Richard Frederick Kay

Richard Frederick Kay

Professor of Evolutionary Anthropology

External address: 
0013 Biological Sciences Building, 130 Science Drive, Durham, NC 27708
Internal office address: 
Duke Box 90383, Durham, NC 27708-0383
Phone: 
(919) 684-2143

Overview

I have two areas of research:1) the evolution of primates in South America; and 2) the use of primate anatomy to reconstruct the phylogenetic history and adapations of living and extinct primates, especially Anthropoidea.

1) Evolution of primates and mammalian faunal evolution, especially in South America. For the past 30 years, I have been engaged in research in Argentina, Bolivia The Dominican Republic, Peru, and Colombia with three objectives:a) to reconstruct the evolutionary history and adaptive patterns of South America primates and other mammals; b) to establish a more precise geologic chronology for the mammalian faunas between the late Eocene and middle Miocene (between about 36 and about 15 million years ago); and c) to use anatomy and niche structure of modern mammals as a means to reconstruct the evolution of mammalian niche structure in the Neotropics.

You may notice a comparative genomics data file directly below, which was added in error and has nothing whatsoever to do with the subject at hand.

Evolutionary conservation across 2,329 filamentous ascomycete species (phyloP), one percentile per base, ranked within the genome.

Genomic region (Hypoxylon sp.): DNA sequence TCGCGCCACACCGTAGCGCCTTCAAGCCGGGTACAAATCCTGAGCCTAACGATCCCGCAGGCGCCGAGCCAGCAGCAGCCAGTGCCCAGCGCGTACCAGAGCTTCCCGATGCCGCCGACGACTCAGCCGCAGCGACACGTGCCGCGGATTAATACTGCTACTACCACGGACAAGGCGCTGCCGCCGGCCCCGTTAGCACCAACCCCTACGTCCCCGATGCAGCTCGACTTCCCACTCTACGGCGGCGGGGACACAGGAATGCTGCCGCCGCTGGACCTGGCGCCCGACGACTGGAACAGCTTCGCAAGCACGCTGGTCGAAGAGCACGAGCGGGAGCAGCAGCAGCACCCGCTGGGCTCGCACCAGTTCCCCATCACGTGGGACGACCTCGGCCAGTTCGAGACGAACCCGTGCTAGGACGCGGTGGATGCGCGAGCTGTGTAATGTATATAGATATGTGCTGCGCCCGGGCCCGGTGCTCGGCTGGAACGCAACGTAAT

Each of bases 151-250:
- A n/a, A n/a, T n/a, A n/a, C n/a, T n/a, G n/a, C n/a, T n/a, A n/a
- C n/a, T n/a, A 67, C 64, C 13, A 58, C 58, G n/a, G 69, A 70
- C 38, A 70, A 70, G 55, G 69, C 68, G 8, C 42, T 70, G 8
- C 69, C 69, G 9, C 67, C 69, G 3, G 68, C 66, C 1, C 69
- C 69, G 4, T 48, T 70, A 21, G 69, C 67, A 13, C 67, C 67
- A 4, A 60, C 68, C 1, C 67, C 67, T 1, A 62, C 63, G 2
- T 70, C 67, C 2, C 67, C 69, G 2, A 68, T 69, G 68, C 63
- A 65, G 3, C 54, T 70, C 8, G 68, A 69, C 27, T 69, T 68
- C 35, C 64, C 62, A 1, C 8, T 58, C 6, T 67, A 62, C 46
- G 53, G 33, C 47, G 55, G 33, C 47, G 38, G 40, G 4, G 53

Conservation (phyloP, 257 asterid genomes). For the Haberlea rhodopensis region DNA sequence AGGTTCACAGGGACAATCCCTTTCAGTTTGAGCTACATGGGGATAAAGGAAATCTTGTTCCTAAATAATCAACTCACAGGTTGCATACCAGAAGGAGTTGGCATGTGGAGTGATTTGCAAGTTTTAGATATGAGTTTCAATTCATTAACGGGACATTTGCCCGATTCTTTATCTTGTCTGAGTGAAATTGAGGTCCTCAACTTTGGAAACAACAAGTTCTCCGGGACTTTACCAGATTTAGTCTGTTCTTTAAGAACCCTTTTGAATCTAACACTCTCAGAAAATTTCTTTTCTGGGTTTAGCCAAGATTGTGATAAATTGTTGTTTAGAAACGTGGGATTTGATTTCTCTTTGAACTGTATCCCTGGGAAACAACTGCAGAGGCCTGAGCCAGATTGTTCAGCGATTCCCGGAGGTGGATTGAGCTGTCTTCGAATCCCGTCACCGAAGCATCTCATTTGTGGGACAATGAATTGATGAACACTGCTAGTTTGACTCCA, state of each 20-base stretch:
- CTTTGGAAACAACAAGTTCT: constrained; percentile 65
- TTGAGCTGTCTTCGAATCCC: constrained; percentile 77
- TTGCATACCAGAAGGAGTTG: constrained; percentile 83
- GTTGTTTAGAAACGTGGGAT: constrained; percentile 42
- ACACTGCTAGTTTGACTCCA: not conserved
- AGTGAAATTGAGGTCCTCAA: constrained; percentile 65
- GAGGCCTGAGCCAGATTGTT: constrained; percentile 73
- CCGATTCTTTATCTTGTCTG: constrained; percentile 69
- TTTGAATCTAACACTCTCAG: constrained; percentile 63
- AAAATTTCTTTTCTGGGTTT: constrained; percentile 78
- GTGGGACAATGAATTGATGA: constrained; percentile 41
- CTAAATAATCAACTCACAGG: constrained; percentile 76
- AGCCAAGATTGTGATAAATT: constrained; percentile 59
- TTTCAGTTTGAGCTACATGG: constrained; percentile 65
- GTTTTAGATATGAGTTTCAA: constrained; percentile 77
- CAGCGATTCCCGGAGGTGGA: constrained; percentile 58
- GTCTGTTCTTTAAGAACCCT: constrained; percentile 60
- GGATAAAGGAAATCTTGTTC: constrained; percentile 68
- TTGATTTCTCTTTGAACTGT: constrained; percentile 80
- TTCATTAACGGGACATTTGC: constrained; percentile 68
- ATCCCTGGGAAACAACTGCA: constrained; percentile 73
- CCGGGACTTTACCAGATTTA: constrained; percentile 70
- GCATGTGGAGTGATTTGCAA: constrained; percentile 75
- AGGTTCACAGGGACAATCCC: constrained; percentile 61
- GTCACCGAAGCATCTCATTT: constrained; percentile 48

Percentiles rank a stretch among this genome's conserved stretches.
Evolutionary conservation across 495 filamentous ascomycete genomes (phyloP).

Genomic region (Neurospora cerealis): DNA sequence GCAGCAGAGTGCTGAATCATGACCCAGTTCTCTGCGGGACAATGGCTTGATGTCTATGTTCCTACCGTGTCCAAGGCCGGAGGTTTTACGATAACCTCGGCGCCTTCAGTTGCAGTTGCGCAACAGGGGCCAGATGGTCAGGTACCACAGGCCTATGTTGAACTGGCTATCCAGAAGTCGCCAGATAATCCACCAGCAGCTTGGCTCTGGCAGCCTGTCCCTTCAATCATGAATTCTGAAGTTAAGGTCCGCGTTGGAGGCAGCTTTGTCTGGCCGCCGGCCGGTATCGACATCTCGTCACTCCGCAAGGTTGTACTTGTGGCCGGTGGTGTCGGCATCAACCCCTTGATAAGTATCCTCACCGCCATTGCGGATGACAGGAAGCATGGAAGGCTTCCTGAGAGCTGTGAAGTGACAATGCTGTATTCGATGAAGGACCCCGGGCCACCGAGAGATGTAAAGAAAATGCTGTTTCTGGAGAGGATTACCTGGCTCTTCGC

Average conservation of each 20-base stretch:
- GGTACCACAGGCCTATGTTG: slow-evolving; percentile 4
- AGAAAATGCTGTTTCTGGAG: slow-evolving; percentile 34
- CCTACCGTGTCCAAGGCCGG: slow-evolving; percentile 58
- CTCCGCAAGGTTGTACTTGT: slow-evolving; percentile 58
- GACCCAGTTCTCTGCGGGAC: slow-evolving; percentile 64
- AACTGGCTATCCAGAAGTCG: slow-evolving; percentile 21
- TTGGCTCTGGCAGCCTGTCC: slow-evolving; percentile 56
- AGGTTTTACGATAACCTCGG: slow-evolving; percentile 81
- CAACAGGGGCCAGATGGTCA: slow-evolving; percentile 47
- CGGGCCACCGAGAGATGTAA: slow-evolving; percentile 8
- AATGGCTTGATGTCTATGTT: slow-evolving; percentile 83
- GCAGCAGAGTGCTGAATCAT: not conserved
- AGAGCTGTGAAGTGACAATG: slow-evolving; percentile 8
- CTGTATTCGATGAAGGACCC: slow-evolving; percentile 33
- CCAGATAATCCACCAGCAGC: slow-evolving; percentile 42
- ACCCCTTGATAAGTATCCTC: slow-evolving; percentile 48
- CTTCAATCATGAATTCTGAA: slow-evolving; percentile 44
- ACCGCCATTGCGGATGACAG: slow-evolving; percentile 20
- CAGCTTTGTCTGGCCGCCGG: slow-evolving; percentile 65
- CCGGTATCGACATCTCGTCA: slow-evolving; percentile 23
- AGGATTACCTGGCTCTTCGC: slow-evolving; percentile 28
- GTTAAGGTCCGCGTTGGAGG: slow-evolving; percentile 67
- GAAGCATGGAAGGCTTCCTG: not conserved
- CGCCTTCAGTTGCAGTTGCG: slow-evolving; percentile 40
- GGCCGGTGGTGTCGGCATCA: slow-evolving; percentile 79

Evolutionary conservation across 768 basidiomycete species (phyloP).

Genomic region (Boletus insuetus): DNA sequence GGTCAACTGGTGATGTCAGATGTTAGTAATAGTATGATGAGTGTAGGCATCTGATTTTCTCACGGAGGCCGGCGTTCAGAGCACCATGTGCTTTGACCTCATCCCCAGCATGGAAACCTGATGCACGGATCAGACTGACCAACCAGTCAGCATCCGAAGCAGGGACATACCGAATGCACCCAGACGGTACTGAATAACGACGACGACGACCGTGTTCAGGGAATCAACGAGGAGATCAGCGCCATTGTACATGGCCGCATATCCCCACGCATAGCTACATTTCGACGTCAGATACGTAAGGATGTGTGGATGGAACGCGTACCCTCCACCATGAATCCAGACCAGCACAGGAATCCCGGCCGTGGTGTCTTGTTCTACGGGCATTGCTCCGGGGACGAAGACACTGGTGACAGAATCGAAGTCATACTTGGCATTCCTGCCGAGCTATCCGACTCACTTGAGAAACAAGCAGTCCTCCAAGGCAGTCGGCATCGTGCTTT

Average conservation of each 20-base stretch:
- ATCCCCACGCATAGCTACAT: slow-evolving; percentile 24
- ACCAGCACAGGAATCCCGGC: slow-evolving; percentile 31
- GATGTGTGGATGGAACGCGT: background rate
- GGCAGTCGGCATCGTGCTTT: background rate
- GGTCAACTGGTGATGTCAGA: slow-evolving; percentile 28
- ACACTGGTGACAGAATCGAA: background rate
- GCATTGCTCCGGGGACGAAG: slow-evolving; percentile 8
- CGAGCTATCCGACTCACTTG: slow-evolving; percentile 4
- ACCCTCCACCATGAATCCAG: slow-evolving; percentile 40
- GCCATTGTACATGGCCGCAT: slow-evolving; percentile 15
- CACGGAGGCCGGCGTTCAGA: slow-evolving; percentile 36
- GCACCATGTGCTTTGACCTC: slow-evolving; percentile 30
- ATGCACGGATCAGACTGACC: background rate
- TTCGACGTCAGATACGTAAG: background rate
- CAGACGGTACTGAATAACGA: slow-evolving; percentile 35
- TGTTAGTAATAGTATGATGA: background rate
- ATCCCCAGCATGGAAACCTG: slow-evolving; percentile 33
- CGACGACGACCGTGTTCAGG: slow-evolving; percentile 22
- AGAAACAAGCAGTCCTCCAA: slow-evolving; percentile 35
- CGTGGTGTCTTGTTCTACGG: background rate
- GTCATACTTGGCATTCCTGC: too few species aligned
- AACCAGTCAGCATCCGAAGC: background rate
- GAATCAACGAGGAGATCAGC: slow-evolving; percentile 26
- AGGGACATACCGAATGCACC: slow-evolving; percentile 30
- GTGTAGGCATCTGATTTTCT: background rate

2) Primate Anatomy. I am working to reconstruct the phylogeny of primates based (principally) on anatomical evidence; and to infer the adaptations of extinct primates based mainly on cranial and dental evidence.

Field activities
Current fieldwork is focused on the study of terrestrial biotic change in Patagonia through the 'mid-Miocene Climate Optimum' when global climate was moderate and the subtropical zone, with primates and other typically tropical vertebrates, extended their ranges up to 55 degrees of South latitude.

In this collaborative research undertaking with colleagues at University of Washington and Boise State University, the geochronology of the Santa Cruz Formation at in extreme southern Argentina is being refined using radiometric dating. Stratigraphically-controlled collections have been made of vertebrates and plant macro- and microfossils. Climate change and its impact on the biota is assessed 1) using biogeochemical analysis of stable isotopes in fossil mammalian tooth enamel; 2) by documenting changes in mammalian community structure (richness, origination and extinction rates, and ecological morphology); and 3) by documenting changes in vegetation and floral composition through the study of phytoliths. These three independent lines of evidence in a refined geochronologic framework will then be compared with similar evidence from continental sequences in the Northern Hemisphere and oceanic climatic records to improve our understanding of the timing and character of climatic change in continental high latitudes during this temporal interval.